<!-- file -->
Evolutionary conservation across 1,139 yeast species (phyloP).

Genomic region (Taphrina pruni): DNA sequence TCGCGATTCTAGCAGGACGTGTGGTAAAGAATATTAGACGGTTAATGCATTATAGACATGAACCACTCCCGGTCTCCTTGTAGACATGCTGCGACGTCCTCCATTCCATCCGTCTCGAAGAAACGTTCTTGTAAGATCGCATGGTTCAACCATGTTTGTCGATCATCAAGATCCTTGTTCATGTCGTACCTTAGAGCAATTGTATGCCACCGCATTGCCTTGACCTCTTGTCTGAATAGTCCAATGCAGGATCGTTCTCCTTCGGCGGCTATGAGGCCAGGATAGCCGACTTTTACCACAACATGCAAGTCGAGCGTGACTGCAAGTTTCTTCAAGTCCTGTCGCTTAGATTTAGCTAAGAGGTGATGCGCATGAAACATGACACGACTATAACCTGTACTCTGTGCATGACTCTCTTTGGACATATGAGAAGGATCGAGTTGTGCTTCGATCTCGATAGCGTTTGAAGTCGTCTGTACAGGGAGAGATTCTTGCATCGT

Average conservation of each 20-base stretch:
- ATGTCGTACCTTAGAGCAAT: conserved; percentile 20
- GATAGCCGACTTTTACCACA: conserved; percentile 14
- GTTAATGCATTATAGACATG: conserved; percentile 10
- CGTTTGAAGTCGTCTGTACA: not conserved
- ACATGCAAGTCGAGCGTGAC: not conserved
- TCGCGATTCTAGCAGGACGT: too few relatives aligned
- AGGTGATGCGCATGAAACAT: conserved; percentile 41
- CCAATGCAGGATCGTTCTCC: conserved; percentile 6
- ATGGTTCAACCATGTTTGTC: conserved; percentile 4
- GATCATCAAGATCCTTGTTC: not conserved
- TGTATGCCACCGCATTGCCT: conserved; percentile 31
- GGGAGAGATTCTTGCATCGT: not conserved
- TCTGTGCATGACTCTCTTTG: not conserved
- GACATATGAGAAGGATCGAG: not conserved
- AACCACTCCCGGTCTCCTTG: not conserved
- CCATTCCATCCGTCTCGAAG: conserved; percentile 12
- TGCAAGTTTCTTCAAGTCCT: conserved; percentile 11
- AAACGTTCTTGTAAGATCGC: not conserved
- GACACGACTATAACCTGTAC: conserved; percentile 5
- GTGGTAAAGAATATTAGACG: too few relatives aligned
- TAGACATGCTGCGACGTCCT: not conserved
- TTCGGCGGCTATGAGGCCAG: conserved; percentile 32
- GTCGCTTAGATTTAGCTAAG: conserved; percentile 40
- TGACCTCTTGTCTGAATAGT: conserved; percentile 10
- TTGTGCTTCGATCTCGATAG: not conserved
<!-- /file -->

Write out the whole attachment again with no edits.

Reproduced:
Evolutionary conservation across 1,139 yeast species (phyloP).

Genomic region (Taphrina pruni): DNA sequence TCGCGATTCTAGCAGGACGTGTGGTAAAGAATATTAGACGGTTAATGCATTATAGACATGAACCACTCCCGGTCTCCTTGTAGACATGCTGCGACGTCCTCCATTCCATCCGTCTCGAAGAAACGTTCTTGTAAGATCGCATGGTTCAACCATGTTTGTCGATCATCAAGATCCTTGTTCATGTCGTACCTTAGAGCAATTGTATGCCACCGCATTGCCTTGACCTCTTGTCTGAATAGTCCAATGCAGGATCGTTCTCCTTCGGCGGCTATGAGGCCAGGATAGCCGACTTTTACCACAACATGCAAGTCGAGCGTGACTGCAAGTTTCTTCAAGTCCTGTCGCTTAGATTTAGCTAAGAGGTGATGCGCATGAAACATGACACGACTATAACCTGTACTCTGTGCATGACTCTCTTTGGACATATGAGAAGGATCGAGTTGTGCTTCGATCTCGATAGCGTTTGAAGTCGTCTGTACAGGGAGAGATTCTTGCATCGT

Average conservation of each 20-base stretch:
- ATGTCGTACCTTAGAGCAAT: conserved; percentile 20
- GATAGCCGACTTTTACCACA: conserved; percentile 14
- GTTAATGCATTATAGACATG: conserved; percentile 10
- CGTTTGAAGTCGTCTGTACA: not conserved
- ACATGCAAGTCGAGCGTGAC: not conserved
- TCGCGATTCTAGCAGGACGT: too few relatives aligned
- AGGTGATGCGCATGAAACAT: conserved; percentile 41
- CCAATGCAGGATCGTTCTCC: conserved; percentile 6
- ATGGTTCAACCATGTTTGTC: conserved; percentile 4
- GATCATCAAGATCCTTGTTC: not conserved
- TGTATGCCACCGCATTGCCT: conserved; percentile 31
- GGGAGAGATTCTTGCATCGT: not conserved
- TCTGTGCATGACTCTCTTTG: not conserved
- GACATATGAGAAGGATCGAG: not conserved
- AACCACTCCCGGTCTCCTTG: not conserved
- CCATTCCATCCGTCTCGAAG: conserved; percentile 12
- TGCAAGTTTCTTCAAGTCCT: conserved; percentile 11
- AAACGTTCTTGTAAGATCGC: not conserved
- GACACGACTATAACCTGTAC: conserved; percentile 5
- GTGGTAAAGAATATTAGACG: too few relatives aligned
- TAGACATGCTGCGACGTCCT: not conserved
- TTCGGCGGCTATGAGGCCAG: conserved; percentile 32
- GTCGCTTAGATTTAGCTAAG: conserved; percentile 40
- TGACCTCTTGTCTGAATAGT: conserved; percentile 10
- TTGTGCTTCGATCTCGATAG: not conserved